Steelers' Alan Faneca on journey to Hall of Fame and battle with epilepsy: 'It's so surreal'

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Alan Faneca’s name was etched into the walls of football history when he was inducted into the Pro Football Hall of Fame earlier this month. But for the longtime Pittsburgh Steelers guard, the golden jacket symbolizes more than just the mark of the legends. 

Faneca, 44, was finally inducted into the Hall of Fame in his sixth year of eligibility in what he told Fox News in an interview over the weekend felt like “the end of a journey.” 

From left to right, Tom Flores, Charles Woodson, Alan Faneca, Calvin Johnson, John Lynch and Drew Pearson pose with their busts during the induction ceremony at the Pro Football Hall of Fame, Sunday, Aug. 8, 2021, in Canton, Ohio. Peyton Manning, whose bust is at center, was not present. (AP Photo/Ron Schwane, Pool)

A first-round draft pick out of LSU, Faneca played the majority of his career in Pittsburgh, where he was named to six Pro Bowls and was a key component in the Steelers’ 2005 Super Bowl victory over the Seattle Seahawks. He would earn two more Pro Bowl selections with the New York Jets before retiring with the Arizona Cardinals in 2011. 

Faneca struggled to describe the induction ceremony in Canton, Ohio, on Aug. 8 – an experience that left Peyton Manning struggling to hold back tears. 

“Utterly amazing to go in, be around those guys – be one of those guys – and to share that with my family and friends and with everybody who helped me on this journey because nobody gets there by themselves,” Faneca said. 

Few players will ever get to share the honor bestowed on Faneca. In fact, there are only 353 members since the first class was enshrined in 1963, but for Faneca, the journey was especially difficult. 

“Fifteen was a transformative year for me,” Faneca recalled during his speech. “My dream of playing in the NFL was awakened, and that was when I was diagnosed with epilepsy. I vividly knew that I was not going to let anything prevent me from fulfilling this dream.”

He continued: “I always told myself, and have spoken about the fact that epilepsy is part of me, but it does not define me. We are in charge of our destiny. I never want any challenges to define us. We must define ourselves. Whatever one’s challenge in life, whether we have a disability or not, my message is always to maintain an integral commitment to not let anything stop us from fulfilling our vision. We all get knocked down in life, but it’s how we get up that matters.”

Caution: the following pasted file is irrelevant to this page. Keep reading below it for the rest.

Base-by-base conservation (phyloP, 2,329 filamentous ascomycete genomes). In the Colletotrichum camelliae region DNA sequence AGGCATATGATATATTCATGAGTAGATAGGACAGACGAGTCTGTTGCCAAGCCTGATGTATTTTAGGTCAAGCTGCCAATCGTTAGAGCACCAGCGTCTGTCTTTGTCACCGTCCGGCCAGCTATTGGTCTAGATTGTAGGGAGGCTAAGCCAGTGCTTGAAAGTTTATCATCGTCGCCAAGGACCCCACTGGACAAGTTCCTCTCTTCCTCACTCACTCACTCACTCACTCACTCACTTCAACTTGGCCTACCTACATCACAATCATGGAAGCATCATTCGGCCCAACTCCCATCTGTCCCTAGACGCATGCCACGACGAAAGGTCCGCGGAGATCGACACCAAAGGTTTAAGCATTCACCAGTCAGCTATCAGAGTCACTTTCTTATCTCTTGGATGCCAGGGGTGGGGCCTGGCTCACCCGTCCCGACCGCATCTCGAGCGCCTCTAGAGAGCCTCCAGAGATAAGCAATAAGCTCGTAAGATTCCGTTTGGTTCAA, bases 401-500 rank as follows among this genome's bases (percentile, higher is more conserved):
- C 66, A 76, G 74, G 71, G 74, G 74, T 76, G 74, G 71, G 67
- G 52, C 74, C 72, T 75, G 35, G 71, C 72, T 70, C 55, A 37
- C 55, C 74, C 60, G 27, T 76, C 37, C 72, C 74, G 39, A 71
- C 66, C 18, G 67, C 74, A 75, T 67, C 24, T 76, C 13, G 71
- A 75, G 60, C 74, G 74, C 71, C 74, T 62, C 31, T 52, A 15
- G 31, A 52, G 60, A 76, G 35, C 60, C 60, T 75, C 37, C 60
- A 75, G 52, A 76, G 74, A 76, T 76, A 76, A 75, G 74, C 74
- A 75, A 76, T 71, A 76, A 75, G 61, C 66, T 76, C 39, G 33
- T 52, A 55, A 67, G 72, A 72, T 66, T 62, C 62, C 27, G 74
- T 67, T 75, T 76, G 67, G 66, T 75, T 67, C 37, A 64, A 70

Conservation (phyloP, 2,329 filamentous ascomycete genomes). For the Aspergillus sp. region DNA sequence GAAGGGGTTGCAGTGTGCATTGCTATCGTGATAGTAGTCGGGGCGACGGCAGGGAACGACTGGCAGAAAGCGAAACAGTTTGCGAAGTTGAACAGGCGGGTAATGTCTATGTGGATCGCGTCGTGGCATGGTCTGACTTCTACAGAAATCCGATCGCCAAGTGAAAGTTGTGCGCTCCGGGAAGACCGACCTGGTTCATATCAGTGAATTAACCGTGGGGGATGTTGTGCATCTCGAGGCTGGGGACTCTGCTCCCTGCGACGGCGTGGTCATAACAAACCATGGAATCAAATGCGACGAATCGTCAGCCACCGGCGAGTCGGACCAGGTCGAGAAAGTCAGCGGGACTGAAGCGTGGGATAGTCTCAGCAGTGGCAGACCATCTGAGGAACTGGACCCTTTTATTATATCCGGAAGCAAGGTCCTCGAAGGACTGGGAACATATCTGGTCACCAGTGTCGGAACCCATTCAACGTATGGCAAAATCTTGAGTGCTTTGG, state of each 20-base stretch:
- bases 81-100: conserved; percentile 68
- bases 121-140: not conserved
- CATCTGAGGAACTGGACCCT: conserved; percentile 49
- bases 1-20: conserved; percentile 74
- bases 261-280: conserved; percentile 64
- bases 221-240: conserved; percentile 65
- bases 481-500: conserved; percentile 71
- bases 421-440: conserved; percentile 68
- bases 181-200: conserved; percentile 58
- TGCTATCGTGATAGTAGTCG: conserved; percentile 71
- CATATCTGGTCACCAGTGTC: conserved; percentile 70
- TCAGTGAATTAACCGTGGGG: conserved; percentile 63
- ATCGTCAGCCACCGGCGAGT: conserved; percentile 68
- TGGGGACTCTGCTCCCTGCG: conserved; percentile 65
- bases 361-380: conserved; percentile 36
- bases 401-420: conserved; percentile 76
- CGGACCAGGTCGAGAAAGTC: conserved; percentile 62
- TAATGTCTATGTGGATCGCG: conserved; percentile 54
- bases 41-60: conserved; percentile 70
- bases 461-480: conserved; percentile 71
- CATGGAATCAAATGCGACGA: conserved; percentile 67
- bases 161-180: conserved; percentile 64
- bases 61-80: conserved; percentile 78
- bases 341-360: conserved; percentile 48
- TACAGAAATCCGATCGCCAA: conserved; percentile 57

Faneca echoed that sentiment in his interview with Fox News, adding that the lowest points of his career were the most impactful.

“Those are moments where you have to pick yourself up off the floor.”

His resilience made him a better football player – and a better father. Faneca says one of his daughters also suffers from a rare form of epilepsy and that his experience with the disease has helped him to understand her struggles better. 

“Maintaining a healthy lifestyle, putting your body first, knowing when to say when – when you have to step away, when you know how you’re feeling – and what you need to do when you’re not feeling quite right,” he said. “To see your own daughter have to learn to walk and learn how to ride a bike multiple times as a parent, its hard.”

Faneca said he looks forward to being able to use his Hall of Fame platform to bring more awareness to the disease. He recently partnered up with SK Life Science on its campaign STEPS Toward Zero.

“Once I found out what it was about, to educate and empower the epilepsy community and help them reengage their doctors – it was a no-brainer for me,” he said.

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